- It would involve enhancing the content by putting it together into a story.
- We want to create narratives automatically with story templates and narrative generation software that links around to items.
- Then what is left is to demonstrate success through these stories and the usage of the content they talk about.
- The bottom line is that we want to tell a better story.
- William and Gordan are talking about the JISC funded project Enrich.
- The project aims to bring disconnected research elements together.
- Research systems are miles from repository systems...
- What is a research project? It's an idea. It may or may not have funding or licenses or artifacts associated with it.
- There is a sense of research alchemy. And some research MUST publish, others may not have to.
- The research lifecycle includes a short burst of publishing but a lot of unpublished work.
- University of Glasgow's Research System which tracks funding and licensing and we've started connecting that to the repository.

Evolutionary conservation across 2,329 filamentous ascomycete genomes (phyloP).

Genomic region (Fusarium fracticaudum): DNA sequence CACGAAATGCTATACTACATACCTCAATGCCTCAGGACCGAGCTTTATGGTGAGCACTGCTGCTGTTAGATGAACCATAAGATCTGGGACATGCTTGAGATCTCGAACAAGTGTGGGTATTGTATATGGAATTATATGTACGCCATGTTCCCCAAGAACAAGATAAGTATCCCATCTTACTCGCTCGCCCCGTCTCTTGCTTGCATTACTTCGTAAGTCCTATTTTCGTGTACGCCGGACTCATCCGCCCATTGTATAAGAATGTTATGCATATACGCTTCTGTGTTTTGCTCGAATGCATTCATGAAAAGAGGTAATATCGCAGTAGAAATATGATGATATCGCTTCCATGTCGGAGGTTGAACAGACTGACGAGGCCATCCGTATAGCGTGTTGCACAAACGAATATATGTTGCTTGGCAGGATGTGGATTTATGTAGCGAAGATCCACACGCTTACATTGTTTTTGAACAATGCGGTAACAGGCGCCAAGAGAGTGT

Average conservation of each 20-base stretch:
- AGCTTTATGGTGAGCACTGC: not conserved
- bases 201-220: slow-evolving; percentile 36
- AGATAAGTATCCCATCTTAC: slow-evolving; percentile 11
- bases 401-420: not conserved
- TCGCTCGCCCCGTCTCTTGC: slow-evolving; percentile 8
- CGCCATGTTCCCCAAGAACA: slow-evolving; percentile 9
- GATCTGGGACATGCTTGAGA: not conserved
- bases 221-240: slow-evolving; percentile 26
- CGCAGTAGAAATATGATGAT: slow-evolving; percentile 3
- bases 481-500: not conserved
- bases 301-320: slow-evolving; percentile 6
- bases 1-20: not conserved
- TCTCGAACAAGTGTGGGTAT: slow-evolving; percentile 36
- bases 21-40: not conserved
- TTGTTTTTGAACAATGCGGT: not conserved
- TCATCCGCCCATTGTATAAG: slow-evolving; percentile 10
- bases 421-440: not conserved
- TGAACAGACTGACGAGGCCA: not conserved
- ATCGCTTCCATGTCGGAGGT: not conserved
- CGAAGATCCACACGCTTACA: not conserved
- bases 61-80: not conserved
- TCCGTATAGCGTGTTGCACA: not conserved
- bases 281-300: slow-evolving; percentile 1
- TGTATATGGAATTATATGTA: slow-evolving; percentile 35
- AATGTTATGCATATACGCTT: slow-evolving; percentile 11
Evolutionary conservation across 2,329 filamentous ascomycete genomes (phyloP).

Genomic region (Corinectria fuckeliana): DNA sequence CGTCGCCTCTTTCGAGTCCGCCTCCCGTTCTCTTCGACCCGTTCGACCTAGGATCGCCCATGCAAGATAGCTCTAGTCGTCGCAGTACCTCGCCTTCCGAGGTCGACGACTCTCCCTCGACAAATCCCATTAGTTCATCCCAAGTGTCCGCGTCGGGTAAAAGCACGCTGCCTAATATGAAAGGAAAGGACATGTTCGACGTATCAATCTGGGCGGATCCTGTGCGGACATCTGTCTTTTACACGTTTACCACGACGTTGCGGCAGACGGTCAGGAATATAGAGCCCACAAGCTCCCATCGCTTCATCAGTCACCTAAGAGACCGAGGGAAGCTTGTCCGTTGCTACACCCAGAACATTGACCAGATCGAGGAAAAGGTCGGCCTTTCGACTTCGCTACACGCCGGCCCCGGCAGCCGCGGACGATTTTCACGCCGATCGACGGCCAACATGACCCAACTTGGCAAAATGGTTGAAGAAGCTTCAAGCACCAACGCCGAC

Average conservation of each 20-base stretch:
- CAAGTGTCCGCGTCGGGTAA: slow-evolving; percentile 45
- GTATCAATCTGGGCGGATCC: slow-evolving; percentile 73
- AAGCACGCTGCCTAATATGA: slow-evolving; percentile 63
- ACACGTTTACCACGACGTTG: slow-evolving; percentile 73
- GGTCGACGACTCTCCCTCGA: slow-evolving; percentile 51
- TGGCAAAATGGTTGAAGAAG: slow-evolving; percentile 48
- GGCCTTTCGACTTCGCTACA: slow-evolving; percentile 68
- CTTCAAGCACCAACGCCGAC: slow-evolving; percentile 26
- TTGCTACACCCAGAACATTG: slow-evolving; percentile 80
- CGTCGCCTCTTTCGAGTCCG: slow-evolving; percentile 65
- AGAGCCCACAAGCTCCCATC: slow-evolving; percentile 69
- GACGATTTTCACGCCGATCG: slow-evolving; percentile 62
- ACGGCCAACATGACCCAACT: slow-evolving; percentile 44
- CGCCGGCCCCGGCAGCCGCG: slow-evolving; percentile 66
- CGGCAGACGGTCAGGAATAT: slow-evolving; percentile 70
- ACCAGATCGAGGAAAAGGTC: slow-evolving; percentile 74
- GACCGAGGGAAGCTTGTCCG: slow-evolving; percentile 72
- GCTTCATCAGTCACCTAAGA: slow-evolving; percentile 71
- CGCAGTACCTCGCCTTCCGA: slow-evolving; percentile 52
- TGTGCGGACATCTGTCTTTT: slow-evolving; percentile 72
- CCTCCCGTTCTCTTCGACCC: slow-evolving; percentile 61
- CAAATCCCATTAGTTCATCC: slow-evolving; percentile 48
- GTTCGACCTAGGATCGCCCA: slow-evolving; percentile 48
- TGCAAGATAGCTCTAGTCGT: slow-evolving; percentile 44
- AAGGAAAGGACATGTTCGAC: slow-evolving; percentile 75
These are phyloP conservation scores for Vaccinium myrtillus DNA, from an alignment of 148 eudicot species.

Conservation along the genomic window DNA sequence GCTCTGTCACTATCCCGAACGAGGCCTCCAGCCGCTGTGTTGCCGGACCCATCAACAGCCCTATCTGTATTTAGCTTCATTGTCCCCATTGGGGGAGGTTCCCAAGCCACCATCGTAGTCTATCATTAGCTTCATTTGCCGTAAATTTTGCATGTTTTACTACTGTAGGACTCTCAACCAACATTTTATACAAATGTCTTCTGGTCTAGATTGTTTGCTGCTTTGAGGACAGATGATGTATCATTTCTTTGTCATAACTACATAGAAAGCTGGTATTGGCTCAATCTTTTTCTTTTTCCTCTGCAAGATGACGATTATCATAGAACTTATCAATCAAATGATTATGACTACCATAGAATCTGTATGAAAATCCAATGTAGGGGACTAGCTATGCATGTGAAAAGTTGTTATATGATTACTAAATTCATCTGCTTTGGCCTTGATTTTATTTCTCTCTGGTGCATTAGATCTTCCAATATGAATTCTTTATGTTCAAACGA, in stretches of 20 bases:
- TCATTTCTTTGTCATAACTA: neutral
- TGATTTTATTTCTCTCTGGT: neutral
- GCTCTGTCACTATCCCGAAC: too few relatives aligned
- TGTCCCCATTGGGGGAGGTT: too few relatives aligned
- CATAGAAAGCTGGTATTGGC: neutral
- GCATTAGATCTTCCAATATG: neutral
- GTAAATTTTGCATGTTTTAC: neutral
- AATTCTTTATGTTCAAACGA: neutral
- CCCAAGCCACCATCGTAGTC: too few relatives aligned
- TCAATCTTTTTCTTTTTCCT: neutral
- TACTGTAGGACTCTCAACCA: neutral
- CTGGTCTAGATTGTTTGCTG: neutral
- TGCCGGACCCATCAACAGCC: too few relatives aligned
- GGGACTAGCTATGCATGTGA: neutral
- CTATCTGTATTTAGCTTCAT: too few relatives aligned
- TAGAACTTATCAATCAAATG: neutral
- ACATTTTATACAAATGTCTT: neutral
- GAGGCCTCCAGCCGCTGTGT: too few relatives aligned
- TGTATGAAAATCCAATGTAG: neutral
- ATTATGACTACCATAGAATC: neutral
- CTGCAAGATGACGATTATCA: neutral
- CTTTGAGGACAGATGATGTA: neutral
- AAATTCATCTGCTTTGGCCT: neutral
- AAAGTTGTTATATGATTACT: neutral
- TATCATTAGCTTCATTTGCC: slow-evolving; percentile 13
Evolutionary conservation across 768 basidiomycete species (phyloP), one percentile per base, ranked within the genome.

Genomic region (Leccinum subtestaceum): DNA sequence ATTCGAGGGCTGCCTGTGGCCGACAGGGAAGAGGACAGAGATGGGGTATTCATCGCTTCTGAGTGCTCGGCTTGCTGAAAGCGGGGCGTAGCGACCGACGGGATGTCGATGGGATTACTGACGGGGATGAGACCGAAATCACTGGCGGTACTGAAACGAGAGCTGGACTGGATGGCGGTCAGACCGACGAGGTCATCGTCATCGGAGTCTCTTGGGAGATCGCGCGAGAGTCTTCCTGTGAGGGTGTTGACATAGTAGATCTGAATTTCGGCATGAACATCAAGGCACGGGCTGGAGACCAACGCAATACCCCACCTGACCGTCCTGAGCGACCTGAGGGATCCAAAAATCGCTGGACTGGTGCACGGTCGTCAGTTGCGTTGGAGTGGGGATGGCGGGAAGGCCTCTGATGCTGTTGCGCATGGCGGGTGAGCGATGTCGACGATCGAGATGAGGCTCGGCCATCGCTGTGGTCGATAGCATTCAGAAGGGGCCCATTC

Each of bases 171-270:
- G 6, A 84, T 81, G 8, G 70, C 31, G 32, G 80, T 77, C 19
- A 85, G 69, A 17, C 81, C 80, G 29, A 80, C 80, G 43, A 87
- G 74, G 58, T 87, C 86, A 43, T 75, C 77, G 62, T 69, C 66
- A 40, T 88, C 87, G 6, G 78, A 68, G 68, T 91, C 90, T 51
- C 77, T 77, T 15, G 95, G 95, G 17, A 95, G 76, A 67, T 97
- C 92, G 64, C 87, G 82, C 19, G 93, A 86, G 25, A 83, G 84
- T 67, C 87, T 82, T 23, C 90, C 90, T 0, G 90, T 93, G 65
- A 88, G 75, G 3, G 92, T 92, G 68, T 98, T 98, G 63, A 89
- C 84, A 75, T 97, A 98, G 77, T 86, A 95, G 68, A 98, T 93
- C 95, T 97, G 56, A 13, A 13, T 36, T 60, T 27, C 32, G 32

- Repositories need to relate better with the research systems. Records can, when set up this way, now be pushed out via RSS and Twitter for instance. Enlighten is a service whose use has been growing more and more. They are at about 40% full text right now but a requirement to deposit material at the university should get the repository nearer the 100%.
- In the old day repositories and research systems were separate silos.
- Junction boxes are the future - we're about services. Turning the repository as a junction box to other resources. For example data from repositories is used to generate publications list on staff pages at the university. To add your publications you have to deposit them.
- Most searches are not native - people come in via Google and other search engines.
- We have freely available global open access.
- But key to success are good relationships, easy clear systems and processes and the university policies really help us to be successful.
- Enrich will bring together lots more data to tie into the hybrid repository/research Enlighten service.
- Jo wants to introduce herself to this community as she is just starting to move into a new role with EDINA and to engage with the repositories community.